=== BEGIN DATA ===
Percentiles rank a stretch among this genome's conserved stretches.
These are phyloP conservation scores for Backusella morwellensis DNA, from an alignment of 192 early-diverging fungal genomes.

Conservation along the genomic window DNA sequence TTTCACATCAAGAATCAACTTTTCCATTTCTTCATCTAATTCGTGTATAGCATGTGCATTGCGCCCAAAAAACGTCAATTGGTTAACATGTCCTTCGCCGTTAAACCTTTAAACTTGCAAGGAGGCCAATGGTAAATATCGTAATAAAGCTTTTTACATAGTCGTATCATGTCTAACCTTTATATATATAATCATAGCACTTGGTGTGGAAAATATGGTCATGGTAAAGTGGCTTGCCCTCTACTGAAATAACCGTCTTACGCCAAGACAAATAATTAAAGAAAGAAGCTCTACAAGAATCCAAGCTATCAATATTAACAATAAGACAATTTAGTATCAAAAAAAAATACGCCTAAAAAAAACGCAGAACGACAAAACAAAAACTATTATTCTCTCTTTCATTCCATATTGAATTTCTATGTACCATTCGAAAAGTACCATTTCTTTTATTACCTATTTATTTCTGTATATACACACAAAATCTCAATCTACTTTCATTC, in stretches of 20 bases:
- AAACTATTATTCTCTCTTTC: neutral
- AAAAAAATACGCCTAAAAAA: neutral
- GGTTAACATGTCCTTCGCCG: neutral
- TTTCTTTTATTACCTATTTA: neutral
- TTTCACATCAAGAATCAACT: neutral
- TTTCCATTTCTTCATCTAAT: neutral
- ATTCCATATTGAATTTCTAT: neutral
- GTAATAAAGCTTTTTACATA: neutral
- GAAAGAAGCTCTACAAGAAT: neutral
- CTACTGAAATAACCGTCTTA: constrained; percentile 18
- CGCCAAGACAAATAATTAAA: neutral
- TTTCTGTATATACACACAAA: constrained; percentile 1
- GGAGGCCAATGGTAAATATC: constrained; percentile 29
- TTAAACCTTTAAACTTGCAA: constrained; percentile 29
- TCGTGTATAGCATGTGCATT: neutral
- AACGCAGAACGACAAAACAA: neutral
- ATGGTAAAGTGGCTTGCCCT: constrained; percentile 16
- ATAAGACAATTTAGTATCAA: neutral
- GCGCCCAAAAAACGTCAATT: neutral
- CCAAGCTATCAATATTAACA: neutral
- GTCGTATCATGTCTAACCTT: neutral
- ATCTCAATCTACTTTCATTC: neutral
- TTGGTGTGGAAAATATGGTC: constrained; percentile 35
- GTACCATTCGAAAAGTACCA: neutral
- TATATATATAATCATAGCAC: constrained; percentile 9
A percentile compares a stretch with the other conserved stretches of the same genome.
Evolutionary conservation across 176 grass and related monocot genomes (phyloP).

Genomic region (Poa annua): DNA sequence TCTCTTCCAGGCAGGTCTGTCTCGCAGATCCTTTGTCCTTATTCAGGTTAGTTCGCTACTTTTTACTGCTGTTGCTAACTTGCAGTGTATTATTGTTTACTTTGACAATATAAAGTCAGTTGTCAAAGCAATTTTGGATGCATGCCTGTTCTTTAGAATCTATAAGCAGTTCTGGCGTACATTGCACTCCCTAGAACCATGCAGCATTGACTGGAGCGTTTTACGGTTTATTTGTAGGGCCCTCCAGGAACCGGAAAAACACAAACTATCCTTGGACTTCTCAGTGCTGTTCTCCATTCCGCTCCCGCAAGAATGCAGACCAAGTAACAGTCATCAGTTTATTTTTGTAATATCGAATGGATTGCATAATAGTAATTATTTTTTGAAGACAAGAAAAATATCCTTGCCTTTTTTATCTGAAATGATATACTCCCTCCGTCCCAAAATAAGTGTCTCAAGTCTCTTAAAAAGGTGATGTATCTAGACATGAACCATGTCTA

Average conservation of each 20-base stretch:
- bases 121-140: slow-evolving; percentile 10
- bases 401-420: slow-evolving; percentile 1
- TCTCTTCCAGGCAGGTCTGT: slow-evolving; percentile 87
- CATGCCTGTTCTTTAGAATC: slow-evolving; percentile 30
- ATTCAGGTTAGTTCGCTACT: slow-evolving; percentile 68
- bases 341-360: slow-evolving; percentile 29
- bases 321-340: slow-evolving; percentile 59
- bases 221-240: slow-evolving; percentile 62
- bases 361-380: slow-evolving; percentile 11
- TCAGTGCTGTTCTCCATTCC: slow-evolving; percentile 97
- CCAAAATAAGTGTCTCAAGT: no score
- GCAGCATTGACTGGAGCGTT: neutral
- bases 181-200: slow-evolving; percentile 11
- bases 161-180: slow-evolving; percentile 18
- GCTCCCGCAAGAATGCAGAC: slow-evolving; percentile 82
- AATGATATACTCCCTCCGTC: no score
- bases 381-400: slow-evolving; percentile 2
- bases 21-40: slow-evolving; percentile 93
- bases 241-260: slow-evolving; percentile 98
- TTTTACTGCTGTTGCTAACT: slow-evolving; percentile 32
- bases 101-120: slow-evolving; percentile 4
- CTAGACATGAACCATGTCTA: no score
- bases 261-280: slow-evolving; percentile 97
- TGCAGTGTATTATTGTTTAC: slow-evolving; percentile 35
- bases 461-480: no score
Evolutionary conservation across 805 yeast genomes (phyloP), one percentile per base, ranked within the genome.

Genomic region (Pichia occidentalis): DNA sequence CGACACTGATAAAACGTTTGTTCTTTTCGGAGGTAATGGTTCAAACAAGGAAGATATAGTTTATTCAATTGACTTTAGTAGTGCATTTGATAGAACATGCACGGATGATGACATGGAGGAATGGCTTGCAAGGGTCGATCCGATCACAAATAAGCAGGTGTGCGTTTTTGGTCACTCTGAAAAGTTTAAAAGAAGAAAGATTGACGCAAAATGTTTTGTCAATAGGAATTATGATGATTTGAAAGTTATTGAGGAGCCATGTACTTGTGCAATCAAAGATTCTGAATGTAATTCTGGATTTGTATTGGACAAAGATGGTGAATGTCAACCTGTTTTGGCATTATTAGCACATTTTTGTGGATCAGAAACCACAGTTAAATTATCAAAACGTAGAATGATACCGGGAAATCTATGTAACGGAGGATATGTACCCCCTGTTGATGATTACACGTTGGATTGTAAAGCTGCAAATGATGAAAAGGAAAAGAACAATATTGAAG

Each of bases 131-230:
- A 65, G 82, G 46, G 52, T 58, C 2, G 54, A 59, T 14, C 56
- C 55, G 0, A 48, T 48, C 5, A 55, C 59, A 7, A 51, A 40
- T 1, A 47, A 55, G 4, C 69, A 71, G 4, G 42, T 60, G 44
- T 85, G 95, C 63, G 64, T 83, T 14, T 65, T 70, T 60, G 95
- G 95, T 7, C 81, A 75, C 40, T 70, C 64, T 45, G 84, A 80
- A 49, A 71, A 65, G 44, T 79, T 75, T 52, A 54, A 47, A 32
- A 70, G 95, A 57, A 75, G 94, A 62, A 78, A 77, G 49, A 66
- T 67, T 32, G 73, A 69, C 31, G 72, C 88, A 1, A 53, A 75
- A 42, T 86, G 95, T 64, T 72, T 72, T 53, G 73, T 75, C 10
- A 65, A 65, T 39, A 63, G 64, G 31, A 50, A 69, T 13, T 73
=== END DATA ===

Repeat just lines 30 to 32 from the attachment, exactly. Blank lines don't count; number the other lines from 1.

Evolutionary conservation across 176 grass and related monocot genomes (phyloP).

Genomic region (Poa annua): DNA sequence TCTCTTCCAGGCAGGTCTGTCTCGCAGATCCTTTGTCCTTATTCAGGTTAGTTCGCTACTTTTTACTGCTGTTGCTAACTTGCAGTGTATTATTGTTTACTTTGACAATATAAAGTCAGTTGTCAAAGCAATTTTGGATGCATGCCTGTTCTTTAGAATCTATAAGCAGTTCTGGCGTACATTGCACTCCCTAGAACCATGCAGCATTGACTGGAGCGTTTTACGGTTTATTTGTAGGGCCCTCCAGGAACCGGAAAAACACAAACTATCCTTGGACTTCTCAGTGCTGTTCTCCATTCCGCTCCCGCAAGAATGCAGACCAAGTAACAGTCATCAGTTTATTTTTGTAATATCGAATGGATTGCATAATAGTAATTATTTTTTGAAGACAAGAAAAATATCCTTGCCTTTTTTATCTGAAATGATATACTCCCTCCGTCCCAAAATAAGTGTCTCAAGTCTCTTAAAAAGGTGATGTATCTAGACATGAACCATGTCTA

Average conservation of each 20-base stretch: